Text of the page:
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Sowing for an eternal harvest

Sowing for an eternal harvest
Lord, give our bodies restful sleep
And let the work we have done today
Be sown for an eternal harvest.
We make our prayer through Christ our Lord,

The concluding prayer for Monday’s Night Prayer (above)  is by far the shortest of the concluding prayers for compline.  Last Monday, however, it wasn’t its brevity that made me wonder.  I found myself reflecting instead on the ‘work we have done today’ and considering how much of it will ‘be sown for an eternal harvest’.  Will the dishes I have done stand me in good stead in heaven?  The cooking?  Cleaning the kitchen floor?  What of the nappies I’ve changed: will they count?

St Peter’s not going to be interested in whether or not I’ve done the ironing (which is lucky), but rather in the acts of the three things that remain: faith, hope and love… and the greatest of these is love.  Consider St Catherine of Siena for a moment.  She  had found her niche in the contemplative life and was happy to stop there, but God had other plans for her, calling her to a more active love of him.  She was reluctant – thinking her life of contemplative prayer to be the ‘end’, rather than the ‘means’ – but was obedient to the ‘tender will of God’ and continued her life of contemplative prayer in a phenomenally active way.  Rather than living life of active ministry punctuated with prayer, her whole life was centred on divine contemplation and her active ministry flowed from it.  She had given herself so completely to God that there was no real boundary between her individual will and His.  There was no apparent boundary either, between her love of God and love of neighbour; the one flowed into the other.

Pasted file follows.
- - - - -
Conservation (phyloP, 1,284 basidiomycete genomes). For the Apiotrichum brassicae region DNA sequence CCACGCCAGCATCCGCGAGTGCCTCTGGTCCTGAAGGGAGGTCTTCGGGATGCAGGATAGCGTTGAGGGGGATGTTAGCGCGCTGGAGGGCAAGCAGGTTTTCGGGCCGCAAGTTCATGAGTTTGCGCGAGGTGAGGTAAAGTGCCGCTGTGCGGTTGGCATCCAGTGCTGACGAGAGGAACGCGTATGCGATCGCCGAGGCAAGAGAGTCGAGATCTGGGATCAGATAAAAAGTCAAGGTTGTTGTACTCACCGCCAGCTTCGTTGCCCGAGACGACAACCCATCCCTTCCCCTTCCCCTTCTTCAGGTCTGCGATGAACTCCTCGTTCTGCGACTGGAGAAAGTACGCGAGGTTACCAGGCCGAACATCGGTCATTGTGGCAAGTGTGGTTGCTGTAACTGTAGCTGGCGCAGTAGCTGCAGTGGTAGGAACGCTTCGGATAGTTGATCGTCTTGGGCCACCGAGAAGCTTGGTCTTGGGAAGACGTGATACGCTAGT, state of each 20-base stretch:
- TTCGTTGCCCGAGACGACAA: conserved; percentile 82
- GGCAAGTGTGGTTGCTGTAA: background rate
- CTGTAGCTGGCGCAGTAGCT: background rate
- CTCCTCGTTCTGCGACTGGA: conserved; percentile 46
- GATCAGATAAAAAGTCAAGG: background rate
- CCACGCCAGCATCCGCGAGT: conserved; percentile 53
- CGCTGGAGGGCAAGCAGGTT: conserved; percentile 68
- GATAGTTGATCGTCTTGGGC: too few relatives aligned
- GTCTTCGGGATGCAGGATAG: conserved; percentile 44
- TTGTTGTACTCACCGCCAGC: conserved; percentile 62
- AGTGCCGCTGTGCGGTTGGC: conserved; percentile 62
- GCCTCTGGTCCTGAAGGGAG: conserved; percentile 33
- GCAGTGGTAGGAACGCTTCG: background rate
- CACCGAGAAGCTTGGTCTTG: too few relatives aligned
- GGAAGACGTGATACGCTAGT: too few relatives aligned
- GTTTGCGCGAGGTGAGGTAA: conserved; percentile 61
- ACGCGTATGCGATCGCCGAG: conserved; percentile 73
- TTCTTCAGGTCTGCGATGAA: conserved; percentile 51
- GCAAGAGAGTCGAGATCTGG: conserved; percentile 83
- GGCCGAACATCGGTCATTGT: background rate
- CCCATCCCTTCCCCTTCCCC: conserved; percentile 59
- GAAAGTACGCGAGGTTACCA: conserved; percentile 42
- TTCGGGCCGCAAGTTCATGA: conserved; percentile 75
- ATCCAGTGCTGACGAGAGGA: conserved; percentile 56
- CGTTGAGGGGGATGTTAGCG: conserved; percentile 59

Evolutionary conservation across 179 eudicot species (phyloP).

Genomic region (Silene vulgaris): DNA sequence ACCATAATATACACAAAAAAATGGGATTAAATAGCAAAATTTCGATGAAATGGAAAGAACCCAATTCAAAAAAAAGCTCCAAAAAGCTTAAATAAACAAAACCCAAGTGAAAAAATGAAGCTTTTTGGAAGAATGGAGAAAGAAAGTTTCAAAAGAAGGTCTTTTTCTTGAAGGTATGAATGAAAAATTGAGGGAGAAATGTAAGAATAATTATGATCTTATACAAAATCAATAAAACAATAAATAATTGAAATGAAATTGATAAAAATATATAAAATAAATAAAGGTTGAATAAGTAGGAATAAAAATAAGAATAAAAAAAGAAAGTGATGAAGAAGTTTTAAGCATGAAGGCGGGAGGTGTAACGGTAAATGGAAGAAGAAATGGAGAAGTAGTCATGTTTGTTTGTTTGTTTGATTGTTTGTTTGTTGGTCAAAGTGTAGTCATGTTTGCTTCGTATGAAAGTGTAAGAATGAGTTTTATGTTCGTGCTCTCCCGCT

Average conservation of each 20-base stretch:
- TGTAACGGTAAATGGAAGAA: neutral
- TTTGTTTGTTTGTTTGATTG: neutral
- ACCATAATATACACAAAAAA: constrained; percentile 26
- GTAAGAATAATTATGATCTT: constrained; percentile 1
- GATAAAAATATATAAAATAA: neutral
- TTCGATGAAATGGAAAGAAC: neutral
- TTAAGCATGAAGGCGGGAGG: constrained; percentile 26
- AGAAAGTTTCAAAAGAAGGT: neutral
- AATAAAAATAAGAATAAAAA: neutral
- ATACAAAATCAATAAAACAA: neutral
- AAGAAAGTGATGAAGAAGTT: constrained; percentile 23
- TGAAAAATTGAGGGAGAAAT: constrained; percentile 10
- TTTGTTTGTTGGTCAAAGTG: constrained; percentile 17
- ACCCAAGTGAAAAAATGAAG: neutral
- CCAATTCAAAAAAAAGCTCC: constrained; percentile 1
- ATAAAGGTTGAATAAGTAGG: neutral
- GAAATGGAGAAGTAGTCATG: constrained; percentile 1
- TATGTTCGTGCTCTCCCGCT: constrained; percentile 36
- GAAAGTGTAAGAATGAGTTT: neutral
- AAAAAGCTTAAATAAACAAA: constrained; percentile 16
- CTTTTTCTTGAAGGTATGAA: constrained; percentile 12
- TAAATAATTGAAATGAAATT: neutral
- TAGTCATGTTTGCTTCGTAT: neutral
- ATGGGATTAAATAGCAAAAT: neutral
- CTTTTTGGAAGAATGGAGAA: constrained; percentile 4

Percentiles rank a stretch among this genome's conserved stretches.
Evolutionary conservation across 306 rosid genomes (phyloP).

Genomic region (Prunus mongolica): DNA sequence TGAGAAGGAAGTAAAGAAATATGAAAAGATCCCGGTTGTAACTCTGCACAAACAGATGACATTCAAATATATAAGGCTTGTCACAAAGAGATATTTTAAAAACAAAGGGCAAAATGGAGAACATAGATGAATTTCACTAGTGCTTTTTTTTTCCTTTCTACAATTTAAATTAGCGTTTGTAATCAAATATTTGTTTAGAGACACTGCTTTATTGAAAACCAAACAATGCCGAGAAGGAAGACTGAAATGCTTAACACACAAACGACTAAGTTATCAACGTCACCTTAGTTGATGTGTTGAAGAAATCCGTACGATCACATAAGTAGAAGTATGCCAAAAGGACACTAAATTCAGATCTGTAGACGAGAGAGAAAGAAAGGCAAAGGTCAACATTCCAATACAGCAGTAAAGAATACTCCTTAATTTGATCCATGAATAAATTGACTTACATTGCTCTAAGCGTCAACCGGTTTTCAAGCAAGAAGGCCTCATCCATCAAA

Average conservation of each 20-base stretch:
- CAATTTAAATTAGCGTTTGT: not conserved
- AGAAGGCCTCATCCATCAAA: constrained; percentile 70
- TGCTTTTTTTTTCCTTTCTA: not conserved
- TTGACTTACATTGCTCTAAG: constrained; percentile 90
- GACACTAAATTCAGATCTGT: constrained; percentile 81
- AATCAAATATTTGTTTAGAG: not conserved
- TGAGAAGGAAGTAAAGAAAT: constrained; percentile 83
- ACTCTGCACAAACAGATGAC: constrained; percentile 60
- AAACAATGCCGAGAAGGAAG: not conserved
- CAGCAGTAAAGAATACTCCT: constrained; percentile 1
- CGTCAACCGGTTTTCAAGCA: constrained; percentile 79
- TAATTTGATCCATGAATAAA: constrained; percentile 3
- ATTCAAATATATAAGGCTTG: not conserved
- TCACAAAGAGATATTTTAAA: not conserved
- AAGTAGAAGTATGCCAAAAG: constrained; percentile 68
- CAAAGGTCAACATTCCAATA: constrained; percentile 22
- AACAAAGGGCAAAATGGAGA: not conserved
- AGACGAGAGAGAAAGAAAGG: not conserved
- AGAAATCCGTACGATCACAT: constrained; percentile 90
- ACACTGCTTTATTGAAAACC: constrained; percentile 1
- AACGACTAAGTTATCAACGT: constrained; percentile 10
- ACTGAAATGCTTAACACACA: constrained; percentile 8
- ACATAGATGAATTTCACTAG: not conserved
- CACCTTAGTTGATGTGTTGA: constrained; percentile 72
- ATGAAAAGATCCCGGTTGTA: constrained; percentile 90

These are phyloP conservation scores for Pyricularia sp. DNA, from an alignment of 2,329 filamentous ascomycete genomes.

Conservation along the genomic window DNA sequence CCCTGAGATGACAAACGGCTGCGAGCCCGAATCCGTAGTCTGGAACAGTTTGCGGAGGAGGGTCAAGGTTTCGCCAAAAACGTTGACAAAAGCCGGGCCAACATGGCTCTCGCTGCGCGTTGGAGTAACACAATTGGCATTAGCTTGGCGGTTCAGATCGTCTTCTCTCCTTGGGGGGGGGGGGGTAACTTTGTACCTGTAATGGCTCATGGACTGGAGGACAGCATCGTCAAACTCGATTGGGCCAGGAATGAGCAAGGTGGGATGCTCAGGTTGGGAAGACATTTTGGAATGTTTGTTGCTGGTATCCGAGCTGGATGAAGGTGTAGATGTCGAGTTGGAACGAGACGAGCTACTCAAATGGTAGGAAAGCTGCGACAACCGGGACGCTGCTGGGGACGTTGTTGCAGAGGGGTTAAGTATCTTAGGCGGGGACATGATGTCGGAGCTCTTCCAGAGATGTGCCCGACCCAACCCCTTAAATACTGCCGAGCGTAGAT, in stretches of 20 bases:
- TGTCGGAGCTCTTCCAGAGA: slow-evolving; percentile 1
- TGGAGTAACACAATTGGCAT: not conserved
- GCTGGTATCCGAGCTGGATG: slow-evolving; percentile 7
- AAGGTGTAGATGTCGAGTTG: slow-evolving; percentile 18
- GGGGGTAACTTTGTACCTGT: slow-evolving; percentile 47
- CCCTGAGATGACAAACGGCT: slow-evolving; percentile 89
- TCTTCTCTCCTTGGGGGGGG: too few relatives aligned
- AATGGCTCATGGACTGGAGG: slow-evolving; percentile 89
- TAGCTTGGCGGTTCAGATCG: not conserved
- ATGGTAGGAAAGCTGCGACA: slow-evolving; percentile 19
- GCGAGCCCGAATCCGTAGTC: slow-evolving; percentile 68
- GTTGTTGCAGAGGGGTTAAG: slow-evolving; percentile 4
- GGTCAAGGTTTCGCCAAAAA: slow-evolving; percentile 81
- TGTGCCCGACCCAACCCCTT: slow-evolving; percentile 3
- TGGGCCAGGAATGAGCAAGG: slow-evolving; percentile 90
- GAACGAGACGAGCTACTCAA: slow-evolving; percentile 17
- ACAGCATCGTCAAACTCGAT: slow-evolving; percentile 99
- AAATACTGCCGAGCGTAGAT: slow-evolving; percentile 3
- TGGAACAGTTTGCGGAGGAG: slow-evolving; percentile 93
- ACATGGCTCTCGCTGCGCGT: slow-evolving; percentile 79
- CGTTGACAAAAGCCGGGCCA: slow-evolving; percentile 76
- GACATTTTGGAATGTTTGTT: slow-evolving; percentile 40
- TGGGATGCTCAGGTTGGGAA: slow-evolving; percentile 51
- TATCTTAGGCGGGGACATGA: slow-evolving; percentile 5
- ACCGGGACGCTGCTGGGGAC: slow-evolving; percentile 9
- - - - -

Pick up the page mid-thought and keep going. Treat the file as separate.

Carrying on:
Each time we think, speak or act out of love for God or neighbour, then, we sow an eternal seed.  When we use the widow’s mite of patience, compassion and forgiveness towards those with whom we live or work, when we bite our tongues out of charity or speak out against injustice, we sow an eternal seed.  When we help those in need – no matter how small that help is – we are showing the love and compassion of Christ, and that is work that will be ‘sown for an eternal harvest’.

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